Einhorn Isn't Always Right, You Know

The Value Investing Congress is now less than two weeks away, and some traders are betting that Monster Beverage (NASDAQ: MNST  ) will be David Einhorn's next short target.

Shares of the energy drink maker tumbled 6% yesterday, just on the mere chance that the billionaire hedge fund investor will present a bearish thesis on Monster during the annual investing conference.

What's the big deal?

Well, if you've been following Einhorn's presentations over the past few years, you would want to avoid -- initially, at least -- the stock that he singles out as overvalued every year.

  • Three years ago it was St. Joe (NYSE: JOE  ) . The stock slipped 10% the day that Einhorn called out the way that the company's massive Florida real estate holdings are being overstated on its balance sheet.
  • A year later it was Green Mountain Coffee Roasters (NASDAQ: GMCR  ) . The stock tumbled 10% the day that Einhorn knocked the Keurig company's accounting practices. He also elevated fears of the K-Cup patent expirations that were a year away.
  • Last year his crosshairs were locked in on Chipotle Mexican Grill (NYSE: CMG  ) . A stiff valuation and intensifying competition from Taco Bell propelled his bearish argument on the burrito roller. Chipotle slipped 4% on the day.

Einhorn isn't brief. The St. Joe presentation was 139 slides long! The negative sentiment also lingers. St. Joe shares went on to tumble another 10% the following day. Three trading sessions after roasting Green Mountain, that stock had fallen 24%. Chipotle stock closed 11% lower four days after Einhorn's knock.

The damage got even worse for St. Joe and Green Mountain, with those shares losing 38% and 74% of their value, respectively, a year after Einhorn's presentations.

Chipotle will buck the trend. We're not a year out just yet, but the stock is trading 28% higher at the moment.

Company  Date of Einhorn's Presentation 

Prior Close

A Year Later

Now

St. Joe

Oct. 13, 2010

$24.54

$15.30

$19.53

Green Mountain

Oct. 17, 2011

$92.09

$23.66

$85.16

Chipotle

Oct. 2, 2012

$316.13

N/A

$404.90

Source: Yahoo! Finance.

Is Einhorn really about to rip into Monster? It wouldn't be a surprise if he did. It has many of the same characteristics that drew him to Green Mountain and Chipotle as short candidates. All three are consumer-facing stocks that seem to trade at lofty earnings multiples.

Monster is currently trading at 22 times next year's projected earnings, a ratio that is roughly double its current growth rate.

The three consumer stocks also have -- or at least had -- looming events that could prove problematic. Green Mountain had the K-Cup patent expirations taking place 11 months after Einhorn's presentation. Chipotle faced the expansion perils of saturating established markets and reawakened competition.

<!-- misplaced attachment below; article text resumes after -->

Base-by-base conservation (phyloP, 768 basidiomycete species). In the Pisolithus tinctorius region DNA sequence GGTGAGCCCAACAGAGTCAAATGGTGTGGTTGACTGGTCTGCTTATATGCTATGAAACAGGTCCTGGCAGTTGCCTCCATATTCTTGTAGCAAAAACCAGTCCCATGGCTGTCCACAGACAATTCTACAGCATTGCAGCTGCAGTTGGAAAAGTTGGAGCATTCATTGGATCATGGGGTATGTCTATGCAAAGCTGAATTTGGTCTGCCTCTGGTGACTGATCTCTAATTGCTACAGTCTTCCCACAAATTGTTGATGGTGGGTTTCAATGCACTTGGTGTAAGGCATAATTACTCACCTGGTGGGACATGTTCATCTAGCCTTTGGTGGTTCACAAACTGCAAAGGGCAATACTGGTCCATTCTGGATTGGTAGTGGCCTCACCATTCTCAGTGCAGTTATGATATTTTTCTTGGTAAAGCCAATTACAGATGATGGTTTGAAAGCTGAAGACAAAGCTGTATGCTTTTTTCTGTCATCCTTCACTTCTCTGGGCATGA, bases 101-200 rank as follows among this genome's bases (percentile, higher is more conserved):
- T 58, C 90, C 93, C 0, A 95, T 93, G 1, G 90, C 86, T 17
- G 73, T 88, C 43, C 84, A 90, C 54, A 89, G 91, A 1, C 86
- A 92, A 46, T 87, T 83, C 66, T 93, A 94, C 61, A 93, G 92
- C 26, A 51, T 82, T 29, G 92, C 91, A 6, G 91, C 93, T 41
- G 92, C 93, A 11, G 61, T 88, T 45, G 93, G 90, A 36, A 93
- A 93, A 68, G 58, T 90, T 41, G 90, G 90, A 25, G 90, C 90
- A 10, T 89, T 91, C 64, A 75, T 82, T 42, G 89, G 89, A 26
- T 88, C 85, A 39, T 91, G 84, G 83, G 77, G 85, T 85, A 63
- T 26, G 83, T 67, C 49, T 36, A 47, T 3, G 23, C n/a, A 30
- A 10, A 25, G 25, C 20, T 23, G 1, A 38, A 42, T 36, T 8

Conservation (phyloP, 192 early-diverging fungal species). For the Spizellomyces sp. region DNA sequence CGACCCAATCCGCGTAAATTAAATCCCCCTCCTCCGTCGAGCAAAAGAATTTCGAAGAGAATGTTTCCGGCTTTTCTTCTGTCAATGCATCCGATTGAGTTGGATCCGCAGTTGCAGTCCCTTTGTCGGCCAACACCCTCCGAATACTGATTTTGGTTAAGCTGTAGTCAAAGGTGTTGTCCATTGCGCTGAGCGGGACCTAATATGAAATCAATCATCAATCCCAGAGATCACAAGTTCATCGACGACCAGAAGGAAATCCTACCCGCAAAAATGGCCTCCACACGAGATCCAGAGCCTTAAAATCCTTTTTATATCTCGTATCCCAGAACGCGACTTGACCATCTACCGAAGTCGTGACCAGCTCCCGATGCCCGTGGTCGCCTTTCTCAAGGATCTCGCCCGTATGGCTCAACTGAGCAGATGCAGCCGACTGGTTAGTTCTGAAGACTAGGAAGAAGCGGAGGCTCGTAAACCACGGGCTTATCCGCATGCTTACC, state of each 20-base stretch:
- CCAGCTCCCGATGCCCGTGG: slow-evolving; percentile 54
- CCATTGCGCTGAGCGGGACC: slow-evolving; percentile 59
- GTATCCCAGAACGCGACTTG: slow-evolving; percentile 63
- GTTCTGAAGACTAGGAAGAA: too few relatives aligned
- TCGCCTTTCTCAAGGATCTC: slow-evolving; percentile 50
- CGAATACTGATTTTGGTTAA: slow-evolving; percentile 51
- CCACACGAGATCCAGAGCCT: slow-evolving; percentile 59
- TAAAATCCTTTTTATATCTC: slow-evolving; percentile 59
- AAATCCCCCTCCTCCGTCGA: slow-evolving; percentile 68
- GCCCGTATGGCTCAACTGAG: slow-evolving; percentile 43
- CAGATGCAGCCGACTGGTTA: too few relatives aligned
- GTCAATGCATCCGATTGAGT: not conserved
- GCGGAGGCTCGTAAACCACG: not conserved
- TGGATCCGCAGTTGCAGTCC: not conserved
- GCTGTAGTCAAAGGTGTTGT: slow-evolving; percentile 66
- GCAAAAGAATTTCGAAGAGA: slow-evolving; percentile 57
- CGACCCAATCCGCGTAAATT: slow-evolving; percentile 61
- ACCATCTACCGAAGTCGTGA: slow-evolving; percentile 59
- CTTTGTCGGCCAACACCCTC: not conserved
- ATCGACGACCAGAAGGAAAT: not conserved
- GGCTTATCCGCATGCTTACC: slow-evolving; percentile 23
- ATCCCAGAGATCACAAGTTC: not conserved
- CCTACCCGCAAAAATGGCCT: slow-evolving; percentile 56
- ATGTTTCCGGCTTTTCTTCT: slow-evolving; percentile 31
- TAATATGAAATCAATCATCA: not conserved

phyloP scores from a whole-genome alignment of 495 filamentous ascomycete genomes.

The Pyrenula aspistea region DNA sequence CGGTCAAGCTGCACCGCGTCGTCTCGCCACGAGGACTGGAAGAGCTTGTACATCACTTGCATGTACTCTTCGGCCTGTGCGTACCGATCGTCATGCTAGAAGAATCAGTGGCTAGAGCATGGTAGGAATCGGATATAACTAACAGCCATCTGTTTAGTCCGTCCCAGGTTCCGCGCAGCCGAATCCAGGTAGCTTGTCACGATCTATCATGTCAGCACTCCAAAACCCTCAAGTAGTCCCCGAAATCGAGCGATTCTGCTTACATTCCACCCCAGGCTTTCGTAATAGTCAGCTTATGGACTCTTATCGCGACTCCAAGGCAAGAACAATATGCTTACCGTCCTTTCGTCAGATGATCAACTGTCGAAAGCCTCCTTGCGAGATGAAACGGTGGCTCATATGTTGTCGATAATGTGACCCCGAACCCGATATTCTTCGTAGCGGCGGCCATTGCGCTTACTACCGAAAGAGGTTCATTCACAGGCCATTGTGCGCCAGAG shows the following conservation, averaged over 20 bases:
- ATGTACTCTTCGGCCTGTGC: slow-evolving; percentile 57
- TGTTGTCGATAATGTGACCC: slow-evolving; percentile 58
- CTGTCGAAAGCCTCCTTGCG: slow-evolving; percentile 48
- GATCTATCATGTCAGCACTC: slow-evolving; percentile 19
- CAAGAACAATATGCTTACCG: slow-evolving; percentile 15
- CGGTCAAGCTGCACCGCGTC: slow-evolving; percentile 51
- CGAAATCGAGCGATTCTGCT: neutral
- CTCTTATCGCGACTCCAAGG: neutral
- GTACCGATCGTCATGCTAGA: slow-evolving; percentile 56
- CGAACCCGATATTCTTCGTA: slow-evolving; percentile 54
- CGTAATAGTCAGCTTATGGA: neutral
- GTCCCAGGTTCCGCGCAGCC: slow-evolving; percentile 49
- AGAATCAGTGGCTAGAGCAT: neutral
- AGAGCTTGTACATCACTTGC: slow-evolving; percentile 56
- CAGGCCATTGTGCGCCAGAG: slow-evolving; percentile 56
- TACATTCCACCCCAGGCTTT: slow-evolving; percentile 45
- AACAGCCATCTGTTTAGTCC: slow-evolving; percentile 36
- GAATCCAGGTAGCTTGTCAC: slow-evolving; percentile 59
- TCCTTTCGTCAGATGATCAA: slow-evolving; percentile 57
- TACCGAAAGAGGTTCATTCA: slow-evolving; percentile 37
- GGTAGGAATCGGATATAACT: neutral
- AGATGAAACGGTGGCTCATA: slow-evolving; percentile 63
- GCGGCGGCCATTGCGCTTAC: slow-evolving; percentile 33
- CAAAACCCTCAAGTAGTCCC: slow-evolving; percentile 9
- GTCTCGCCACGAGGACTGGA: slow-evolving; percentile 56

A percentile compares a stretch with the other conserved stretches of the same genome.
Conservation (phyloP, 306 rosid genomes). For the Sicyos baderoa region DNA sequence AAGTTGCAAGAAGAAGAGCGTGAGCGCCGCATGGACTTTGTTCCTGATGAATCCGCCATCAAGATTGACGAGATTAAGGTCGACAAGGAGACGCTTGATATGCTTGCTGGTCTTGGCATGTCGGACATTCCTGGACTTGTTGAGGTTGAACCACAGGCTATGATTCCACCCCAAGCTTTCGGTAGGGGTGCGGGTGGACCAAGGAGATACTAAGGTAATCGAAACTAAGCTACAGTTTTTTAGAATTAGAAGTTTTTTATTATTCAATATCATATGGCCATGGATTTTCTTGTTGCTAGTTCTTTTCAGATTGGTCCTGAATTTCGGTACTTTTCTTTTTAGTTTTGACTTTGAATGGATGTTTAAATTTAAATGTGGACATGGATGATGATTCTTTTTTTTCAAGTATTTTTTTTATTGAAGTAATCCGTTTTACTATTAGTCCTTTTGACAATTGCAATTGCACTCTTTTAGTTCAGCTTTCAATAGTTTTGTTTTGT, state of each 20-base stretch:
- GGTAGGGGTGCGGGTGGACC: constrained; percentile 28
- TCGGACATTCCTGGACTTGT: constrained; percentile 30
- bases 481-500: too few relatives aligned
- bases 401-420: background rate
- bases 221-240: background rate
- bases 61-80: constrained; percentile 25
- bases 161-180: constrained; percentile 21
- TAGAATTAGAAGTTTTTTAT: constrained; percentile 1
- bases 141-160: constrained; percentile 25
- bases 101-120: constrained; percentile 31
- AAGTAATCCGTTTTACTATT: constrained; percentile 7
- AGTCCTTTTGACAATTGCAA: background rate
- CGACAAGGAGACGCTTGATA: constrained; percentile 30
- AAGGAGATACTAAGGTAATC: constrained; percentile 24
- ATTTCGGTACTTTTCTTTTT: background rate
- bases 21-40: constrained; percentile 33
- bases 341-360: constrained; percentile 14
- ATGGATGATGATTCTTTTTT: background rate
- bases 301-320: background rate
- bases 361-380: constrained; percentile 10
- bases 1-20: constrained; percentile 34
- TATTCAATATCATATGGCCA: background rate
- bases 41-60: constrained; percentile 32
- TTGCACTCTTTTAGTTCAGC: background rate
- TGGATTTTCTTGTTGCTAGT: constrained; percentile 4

Monster's shot could be regulatory agencies cracking down on the consumption of energy drinks, particularly by children and teens.

Whether Monster is Einhorn's target or not, learn from history. The first day's dip isn't a buying opportunity. Get back in a few days and possibly even a year later. Einhorn's arguments move stocks in the near term, but the fundamentals haven't proven as flawed as he may have you believe.

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Comments from our Foolish Readers

Help us keep this a respectfully Foolish area! This is a place for our readers to discuss, debate, and learn more about the Foolish investing topic you read about above. Help us keep it clean and safe. If you believe a comment is abusive or otherwise violates our Fool's Rules, please report it via the Report this Comment Report this Comment icon found on every comment.

  • Report this Comment On September 04, 2013, at 9:13 AM, michaelT2 wrote:

    If you're worth billions, what excitement can life hold? You can guy whatever you want - except power. So, I suspect that with Einhorn it's not the money from the short he's looking for. He's looking to wield power. He apparently enjoys the 'crash effect' his pronouncements have on a stock and doesn't much care about the money. GMCR's stock price when from over $100 a share to the teens yet he never covered his short. It's almost as if he was looking to see if he could help bankrupt the company. But he's waiting too long and Green Mountain has recovered from his "evil machinations." (Wahaha!) The stock is shooting up and has incredible momentum. Green Mountain even has its first ever investor's conference on the 10th of this month. It's being touted (leaked?) to expect that the innovation coming from that conference will be more than you'll see from Apple whose conference is the same day. So, if Einhorn doesn't cover soon, it'll be too late. I get the impression, though, that he's doesn't care. Since he's worth billions, what's a few paltry million?

  • Report this Comment On September 04, 2013, at 10:58 AM, TMFLomax wrote:

    Great piece. None of these people who have such high degrees of influence over stocks are always right; there are a lot of examples. They're worth listening to and assessing their opinions. But following blindly -- heck, no.

    Great piece Rick.

    Alyce

  • Report this Comment On September 05, 2013, at 5:15 AM, lwbaum wrote:

    It is important to keep your point in mind that even the most successful investors are sometimes, or often, wrong. We should all remember to think for ourselves and not just follow anyone blindly.

    On a separate issue, I'd like to commend critics who point out problems in companies and stocks. Criticism provides a valuable service in bringing problems to light and helping prevent investors and other companies from repeating them. Like police, judges, or investigative reporters, they can be wrong, but when they are right, they can be an important check on fraud and irrationality.

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